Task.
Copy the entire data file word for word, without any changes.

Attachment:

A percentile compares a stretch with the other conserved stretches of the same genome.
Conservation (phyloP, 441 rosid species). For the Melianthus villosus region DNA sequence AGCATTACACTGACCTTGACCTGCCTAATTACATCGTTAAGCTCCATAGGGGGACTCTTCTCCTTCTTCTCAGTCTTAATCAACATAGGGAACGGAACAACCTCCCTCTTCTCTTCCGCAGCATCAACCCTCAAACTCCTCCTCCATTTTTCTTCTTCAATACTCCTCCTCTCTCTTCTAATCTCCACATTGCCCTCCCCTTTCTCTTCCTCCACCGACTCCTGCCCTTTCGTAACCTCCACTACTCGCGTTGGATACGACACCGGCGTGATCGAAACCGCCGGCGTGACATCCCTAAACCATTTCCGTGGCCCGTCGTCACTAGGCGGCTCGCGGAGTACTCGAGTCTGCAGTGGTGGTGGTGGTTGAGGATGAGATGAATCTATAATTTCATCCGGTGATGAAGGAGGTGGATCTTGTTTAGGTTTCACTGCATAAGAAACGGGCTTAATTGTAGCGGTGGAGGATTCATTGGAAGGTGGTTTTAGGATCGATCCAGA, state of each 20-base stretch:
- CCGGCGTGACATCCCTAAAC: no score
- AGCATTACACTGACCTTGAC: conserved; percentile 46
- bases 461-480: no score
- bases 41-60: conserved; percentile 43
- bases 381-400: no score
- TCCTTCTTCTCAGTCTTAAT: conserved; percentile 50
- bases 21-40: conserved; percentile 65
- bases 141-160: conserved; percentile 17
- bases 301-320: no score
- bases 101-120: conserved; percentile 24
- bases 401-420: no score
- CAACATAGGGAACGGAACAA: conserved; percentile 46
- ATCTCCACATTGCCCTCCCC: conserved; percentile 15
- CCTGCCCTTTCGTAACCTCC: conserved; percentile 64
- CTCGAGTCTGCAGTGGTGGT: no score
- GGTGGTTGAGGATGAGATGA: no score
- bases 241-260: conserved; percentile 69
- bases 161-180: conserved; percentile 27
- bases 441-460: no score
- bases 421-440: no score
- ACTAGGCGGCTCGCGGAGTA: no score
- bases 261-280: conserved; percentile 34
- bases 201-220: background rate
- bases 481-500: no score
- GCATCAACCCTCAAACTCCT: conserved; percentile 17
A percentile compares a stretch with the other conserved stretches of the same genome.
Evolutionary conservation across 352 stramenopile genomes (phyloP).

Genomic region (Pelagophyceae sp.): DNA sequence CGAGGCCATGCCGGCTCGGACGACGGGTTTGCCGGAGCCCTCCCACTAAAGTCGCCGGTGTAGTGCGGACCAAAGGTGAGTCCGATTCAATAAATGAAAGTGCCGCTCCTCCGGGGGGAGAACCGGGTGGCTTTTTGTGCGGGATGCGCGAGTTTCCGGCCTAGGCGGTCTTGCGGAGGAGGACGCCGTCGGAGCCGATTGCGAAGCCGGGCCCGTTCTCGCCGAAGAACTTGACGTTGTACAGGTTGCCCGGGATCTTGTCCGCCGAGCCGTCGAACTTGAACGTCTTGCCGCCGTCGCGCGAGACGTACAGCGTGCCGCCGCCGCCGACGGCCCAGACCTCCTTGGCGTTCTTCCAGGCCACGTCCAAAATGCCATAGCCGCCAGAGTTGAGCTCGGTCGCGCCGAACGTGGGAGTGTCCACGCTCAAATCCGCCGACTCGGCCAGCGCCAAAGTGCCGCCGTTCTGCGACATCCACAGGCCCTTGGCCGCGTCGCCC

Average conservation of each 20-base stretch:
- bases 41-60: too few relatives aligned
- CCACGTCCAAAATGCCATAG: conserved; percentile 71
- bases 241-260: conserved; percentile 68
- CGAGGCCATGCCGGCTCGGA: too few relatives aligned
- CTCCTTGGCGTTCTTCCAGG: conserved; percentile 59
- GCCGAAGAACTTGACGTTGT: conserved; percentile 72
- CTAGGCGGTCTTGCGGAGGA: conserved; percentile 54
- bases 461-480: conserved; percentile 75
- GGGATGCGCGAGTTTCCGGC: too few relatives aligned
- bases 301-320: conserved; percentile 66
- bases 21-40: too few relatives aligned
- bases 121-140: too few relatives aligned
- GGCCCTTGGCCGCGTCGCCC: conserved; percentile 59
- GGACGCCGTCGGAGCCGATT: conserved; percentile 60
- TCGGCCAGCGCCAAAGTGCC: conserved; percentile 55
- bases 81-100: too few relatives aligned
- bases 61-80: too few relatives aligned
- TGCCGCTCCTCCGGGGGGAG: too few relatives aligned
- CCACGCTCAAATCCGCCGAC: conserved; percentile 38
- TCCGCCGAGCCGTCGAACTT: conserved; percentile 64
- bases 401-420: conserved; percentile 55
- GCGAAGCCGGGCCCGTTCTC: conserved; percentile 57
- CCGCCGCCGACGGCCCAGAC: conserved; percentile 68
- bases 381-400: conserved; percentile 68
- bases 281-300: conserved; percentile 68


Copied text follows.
A percentile compares a stretch with the other conserved stretches of the same genome.
Conservation (phyloP, 441 rosid species). For the Melianthus villosus region DNA sequence AGCATTACACTGACCTTGACCTGCCTAATTACATCGTTAAGCTCCATAGGGGGACTCTTCTCCTTCTTCTCAGTCTTAATCAACATAGGGAACGGAACAACCTCCCTCTTCTCTTCCGCAGCATCAACCCTCAAACTCCTCCTCCATTTTTCTTCTTCAATACTCCTCCTCTCTCTTCTAATCTCCACATTGCCCTCCCCTTTCTCTTCCTCCACCGACTCCTGCCCTTTCGTAACCTCCACTACTCGCGTTGGATACGACACCGGCGTGATCGAAACCGCCGGCGTGACATCCCTAAACCATTTCCGTGGCCCGTCGTCACTAGGCGGCTCGCGGAGTACTCGAGTCTGCAGTGGTGGTGGTGGTTGAGGATGAGATGAATCTATAATTTCATCCGGTGATGAAGGAGGTGGATCTTGTTTAGGTTTCACTGCATAAGAAACGGGCTTAATTGTAGCGGTGGAGGATTCATTGGAAGGTGGTTTTAGGATCGATCCAGA, state of each 20-base stretch:
- CCGGCGTGACATCCCTAAAC: no score
- AGCATTACACTGACCTTGAC: conserved; percentile 46
- bases 461-480: no score
- bases 41-60: conserved; percentile 43
- bases 381-400: no score
- TCCTTCTTCTCAGTCTTAAT: conserved; percentile 50
- bases 21-40: conserved; percentile 65
- bases 141-160: conserved; percentile 17
- bases 301-320: no score
- bases 101-120: conserved; percentile 24
- bases 401-420: no score
- CAACATAGGGAACGGAACAA: conserved; percentile 46
- ATCTCCACATTGCCCTCCCC: conserved; percentile 15
- CCTGCCCTTTCGTAACCTCC: conserved; percentile 64
- CTCGAGTCTGCAGTGGTGGT: no score
- GGTGGTTGAGGATGAGATGA: no score
- bases 241-260: conserved; percentile 69
- bases 161-180: conserved; percentile 27
- bases 441-460: no score
- bases 421-440: no score
- ACTAGGCGGCTCGCGGAGTA: no score
- bases 261-280: conserved; percentile 34
- bases 201-220: background rate
- bases 481-500: no score
- GCATCAACCCTCAAACTCCT: conserved; percentile 17
A percentile compares a stretch with the other conserved stretches of the same genome.
Evolutionary conservation across 352 stramenopile genomes (phyloP).

Genomic region (Pelagophyceae sp.): DNA sequence CGAGGCCATGCCGGCTCGGACGACGGGTTTGCCGGAGCCCTCCCACTAAAGTCGCCGGTGTAGTGCGGACCAAAGGTGAGTCCGATTCAATAAATGAAAGTGCCGCTCCTCCGGGGGGAGAACCGGGTGGCTTTTTGTGCGGGATGCGCGAGTTTCCGGCCTAGGCGGTCTTGCGGAGGAGGACGCCGTCGGAGCCGATTGCGAAGCCGGGCCCGTTCTCGCCGAAGAACTTGACGTTGTACAGGTTGCCCGGGATCTTGTCCGCCGAGCCGTCGAACTTGAACGTCTTGCCGCCGTCGCGCGAGACGTACAGCGTGCCGCCGCCGCCGACGGCCCAGACCTCCTTGGCGTTCTTCCAGGCCACGTCCAAAATGCCATAGCCGCCAGAGTTGAGCTCGGTCGCGCCGAACGTGGGAGTGTCCACGCTCAAATCCGCCGACTCGGCCAGCGCCAAAGTGCCGCCGTTCTGCGACATCCACAGGCCCTTGGCCGCGTCGCCC

Average conservation of each 20-base stretch:
- bases 41-60: too few relatives aligned
- CCACGTCCAAAATGCCATAG: conserved; percentile 71
- bases 241-260: conserved; percentile 68
- CGAGGCCATGCCGGCTCGGA: too few relatives aligned
- CTCCTTGGCGTTCTTCCAGG: conserved; percentile 59
- GCCGAAGAACTTGACGTTGT: conserved; percentile 72
- CTAGGCGGTCTTGCGGAGGA: conserved; percentile 54
- bases 461-480: conserved; percentile 75
- GGGATGCGCGAGTTTCCGGC: too few relatives aligned
- bases 301-320: conserved; percentile 66
- bases 21-40: too few relatives aligned
- bases 121-140: too few relatives aligned
- GGCCCTTGGCCGCGTCGCCC: conserved; percentile 59
- GGACGCCGTCGGAGCCGATT: conserved; percentile 60
- TCGGCCAGCGCCAAAGTGCC: conserved; percentile 55
- bases 81-100: too few relatives aligned
- bases 61-80: too few relatives aligned
- TGCCGCTCCTCCGGGGGGAG: too few relatives aligned
- CCACGCTCAAATCCGCCGAC: conserved; percentile 38
- TCCGCCGAGCCGTCGAACTT: conserved; percentile 64
- bases 401-420: conserved; percentile 55
- GCGAAGCCGGGCCCGTTCTC: conserved; percentile 57
- CCGCCGCCGACGGCCCAGAC: conserved; percentile 68
- bases 381-400: conserved; percentile 68
- bases 281-300: conserved; percentile 68